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    Hand tremors

    My question is in regards to hand tremors. So, if this is the wrong page, please redirect me. The tremors to date, are not associated with Parkinson's disease. If anyone has any experience with this, any medication suggestions or specialist in Pennsylvania would be Very much appreciated.

    #2
    I've had "essential tremor" or "familial tremor" all my life. Klonupin helps the most. First specialist I saw was at Montpelior (sp?) Hospital in Pittsburg...but that was 45-50 yrs ago.

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      #3
      Tremors can be associated from side effects from medications you are taking. What are your meds?
      pbr
      The SCI-Nurses are advanced practice nurses specializing in SCI/D care. They are available to answer questions, provide education, and make suggestions which you should always discuss with your physician/primary health care provider before implementing. Medical diagnosis is not provided, nor do the SCI-Nurses provide nursing or medical care through their responses on the CareCure forums.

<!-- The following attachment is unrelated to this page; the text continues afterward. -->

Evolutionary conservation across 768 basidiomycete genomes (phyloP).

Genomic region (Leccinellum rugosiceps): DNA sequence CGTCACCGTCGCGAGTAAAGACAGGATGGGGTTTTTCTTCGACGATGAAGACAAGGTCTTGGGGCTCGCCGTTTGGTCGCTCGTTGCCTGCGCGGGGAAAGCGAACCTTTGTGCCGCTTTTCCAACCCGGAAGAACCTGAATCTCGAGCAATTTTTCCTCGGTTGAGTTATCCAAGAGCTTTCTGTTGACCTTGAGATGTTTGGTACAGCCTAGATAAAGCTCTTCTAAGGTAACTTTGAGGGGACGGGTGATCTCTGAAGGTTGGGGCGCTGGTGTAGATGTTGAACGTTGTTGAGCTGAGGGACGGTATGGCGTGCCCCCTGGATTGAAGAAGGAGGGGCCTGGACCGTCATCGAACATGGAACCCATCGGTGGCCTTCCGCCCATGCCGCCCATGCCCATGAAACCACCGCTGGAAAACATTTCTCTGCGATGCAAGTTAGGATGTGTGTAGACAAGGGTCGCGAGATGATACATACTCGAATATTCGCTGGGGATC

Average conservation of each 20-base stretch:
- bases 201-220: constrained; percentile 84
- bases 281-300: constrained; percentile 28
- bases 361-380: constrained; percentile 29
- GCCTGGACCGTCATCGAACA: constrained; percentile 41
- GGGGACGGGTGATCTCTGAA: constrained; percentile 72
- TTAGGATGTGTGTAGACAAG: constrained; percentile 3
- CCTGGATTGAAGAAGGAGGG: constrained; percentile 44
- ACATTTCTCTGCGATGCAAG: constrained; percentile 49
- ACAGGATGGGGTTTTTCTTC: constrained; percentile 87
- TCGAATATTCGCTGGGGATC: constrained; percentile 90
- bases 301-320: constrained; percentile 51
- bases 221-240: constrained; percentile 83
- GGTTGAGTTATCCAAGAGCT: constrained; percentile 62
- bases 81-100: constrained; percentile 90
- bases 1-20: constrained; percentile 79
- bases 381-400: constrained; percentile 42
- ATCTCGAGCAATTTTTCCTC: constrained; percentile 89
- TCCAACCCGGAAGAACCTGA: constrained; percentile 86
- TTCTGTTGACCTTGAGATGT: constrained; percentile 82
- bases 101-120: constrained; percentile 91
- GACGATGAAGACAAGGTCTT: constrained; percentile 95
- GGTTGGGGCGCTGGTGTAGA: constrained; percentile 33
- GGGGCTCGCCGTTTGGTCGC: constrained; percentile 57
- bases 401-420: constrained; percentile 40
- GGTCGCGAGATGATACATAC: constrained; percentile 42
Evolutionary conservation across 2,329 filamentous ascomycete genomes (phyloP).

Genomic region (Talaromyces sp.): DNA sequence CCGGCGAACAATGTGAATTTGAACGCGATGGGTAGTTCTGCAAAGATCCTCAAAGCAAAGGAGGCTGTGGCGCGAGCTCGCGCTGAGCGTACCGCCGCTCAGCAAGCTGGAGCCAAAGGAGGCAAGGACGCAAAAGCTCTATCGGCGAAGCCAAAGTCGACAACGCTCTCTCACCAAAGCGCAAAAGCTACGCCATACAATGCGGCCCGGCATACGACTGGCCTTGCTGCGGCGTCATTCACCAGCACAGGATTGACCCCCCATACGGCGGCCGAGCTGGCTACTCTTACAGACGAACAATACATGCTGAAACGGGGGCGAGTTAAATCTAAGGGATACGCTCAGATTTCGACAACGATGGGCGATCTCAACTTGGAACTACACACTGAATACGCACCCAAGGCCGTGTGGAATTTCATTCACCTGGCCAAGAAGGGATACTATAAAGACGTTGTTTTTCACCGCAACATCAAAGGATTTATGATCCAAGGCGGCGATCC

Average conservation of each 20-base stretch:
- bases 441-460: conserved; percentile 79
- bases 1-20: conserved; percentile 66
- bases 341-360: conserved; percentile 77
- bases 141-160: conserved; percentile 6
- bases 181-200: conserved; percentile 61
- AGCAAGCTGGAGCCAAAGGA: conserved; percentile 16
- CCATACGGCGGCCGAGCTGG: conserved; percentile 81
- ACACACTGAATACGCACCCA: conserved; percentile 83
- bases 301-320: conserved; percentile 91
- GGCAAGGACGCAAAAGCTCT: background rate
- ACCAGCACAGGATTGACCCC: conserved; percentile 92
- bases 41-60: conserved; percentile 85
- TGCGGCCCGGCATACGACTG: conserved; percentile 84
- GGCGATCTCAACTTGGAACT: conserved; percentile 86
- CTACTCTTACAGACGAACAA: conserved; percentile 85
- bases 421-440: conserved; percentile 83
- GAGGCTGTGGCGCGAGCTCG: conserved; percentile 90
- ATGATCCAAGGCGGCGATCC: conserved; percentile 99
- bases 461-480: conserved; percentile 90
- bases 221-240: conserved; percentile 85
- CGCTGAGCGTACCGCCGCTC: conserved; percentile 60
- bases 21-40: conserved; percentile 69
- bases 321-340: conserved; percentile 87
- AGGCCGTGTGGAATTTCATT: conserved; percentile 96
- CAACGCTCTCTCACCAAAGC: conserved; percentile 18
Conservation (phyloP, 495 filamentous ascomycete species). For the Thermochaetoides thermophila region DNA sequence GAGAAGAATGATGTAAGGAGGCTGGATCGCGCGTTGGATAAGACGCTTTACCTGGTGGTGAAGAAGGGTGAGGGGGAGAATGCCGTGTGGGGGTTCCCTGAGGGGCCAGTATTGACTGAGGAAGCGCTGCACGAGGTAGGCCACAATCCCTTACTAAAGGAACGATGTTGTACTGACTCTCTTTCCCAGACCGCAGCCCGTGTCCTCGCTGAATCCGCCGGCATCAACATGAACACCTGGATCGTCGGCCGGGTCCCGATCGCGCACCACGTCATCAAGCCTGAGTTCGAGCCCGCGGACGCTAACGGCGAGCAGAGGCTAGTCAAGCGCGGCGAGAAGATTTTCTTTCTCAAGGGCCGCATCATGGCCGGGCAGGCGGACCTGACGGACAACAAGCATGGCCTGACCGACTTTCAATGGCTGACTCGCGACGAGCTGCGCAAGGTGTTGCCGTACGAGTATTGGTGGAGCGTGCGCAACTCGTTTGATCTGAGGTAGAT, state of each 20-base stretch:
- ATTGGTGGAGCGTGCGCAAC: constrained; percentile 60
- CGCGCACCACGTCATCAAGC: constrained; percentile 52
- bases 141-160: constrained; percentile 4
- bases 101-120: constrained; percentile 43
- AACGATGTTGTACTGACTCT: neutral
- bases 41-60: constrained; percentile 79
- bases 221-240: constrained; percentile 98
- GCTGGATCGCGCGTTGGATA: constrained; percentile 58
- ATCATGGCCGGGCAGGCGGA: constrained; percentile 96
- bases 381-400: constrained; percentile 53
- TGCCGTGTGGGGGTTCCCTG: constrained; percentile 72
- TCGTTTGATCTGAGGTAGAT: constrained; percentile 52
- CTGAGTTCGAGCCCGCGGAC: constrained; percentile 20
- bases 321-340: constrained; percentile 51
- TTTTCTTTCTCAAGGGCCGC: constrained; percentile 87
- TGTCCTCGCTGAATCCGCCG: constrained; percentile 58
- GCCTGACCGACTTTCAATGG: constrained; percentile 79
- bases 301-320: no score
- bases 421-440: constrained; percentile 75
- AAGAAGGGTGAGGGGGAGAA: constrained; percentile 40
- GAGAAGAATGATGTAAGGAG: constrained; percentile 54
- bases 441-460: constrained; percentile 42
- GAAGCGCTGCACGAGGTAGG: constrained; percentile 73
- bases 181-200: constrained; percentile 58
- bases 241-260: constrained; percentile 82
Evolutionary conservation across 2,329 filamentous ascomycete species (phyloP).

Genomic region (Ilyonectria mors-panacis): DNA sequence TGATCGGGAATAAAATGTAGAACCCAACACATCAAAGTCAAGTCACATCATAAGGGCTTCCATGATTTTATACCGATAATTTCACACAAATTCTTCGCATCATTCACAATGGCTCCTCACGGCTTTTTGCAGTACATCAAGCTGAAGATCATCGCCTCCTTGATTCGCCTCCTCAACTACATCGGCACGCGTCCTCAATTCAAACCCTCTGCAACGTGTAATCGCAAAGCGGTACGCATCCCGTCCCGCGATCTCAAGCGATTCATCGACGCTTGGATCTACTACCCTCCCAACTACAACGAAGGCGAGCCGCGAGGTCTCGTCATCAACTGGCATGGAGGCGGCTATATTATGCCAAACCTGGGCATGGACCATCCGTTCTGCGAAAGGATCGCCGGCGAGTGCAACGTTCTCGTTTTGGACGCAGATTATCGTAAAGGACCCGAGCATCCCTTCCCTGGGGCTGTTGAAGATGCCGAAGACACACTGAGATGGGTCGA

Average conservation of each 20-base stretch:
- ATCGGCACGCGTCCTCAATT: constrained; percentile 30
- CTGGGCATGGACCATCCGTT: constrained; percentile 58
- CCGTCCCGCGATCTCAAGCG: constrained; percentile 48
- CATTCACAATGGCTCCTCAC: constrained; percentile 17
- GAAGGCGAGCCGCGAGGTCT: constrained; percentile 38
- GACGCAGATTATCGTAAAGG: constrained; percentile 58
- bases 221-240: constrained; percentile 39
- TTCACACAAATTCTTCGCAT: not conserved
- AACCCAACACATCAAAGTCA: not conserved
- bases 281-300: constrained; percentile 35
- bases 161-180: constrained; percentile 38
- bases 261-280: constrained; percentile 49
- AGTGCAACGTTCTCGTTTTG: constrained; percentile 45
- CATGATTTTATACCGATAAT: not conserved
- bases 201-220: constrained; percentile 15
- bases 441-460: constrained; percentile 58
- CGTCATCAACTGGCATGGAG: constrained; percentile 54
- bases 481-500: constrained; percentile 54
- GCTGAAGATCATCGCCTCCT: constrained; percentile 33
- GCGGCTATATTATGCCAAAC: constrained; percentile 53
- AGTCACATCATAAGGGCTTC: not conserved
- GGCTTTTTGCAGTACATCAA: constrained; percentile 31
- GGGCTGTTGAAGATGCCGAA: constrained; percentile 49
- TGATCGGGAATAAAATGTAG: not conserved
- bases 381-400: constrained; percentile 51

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        #4
        Dilacor XR Lasix Januvia Zestril Lopressor Singular Oxybutynin Inderal LA Coumadin Potassium

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          #5
          Off the top of my head those medications don't cause tremors
          Have you had lab work recently?
          might be a good idea to check in with a neurologist if they are significant tremors

          pbr
          The SCI-Nurses are advanced practice nurses specializing in SCI/D care. They are available to answer questions, provide education, and make suggestions which you should always discuss with your physician/primary health care provider before implementing. Medical diagnosis is not provided, nor do the SCI-Nurses provide nursing or medical care through their responses on the CareCure forums.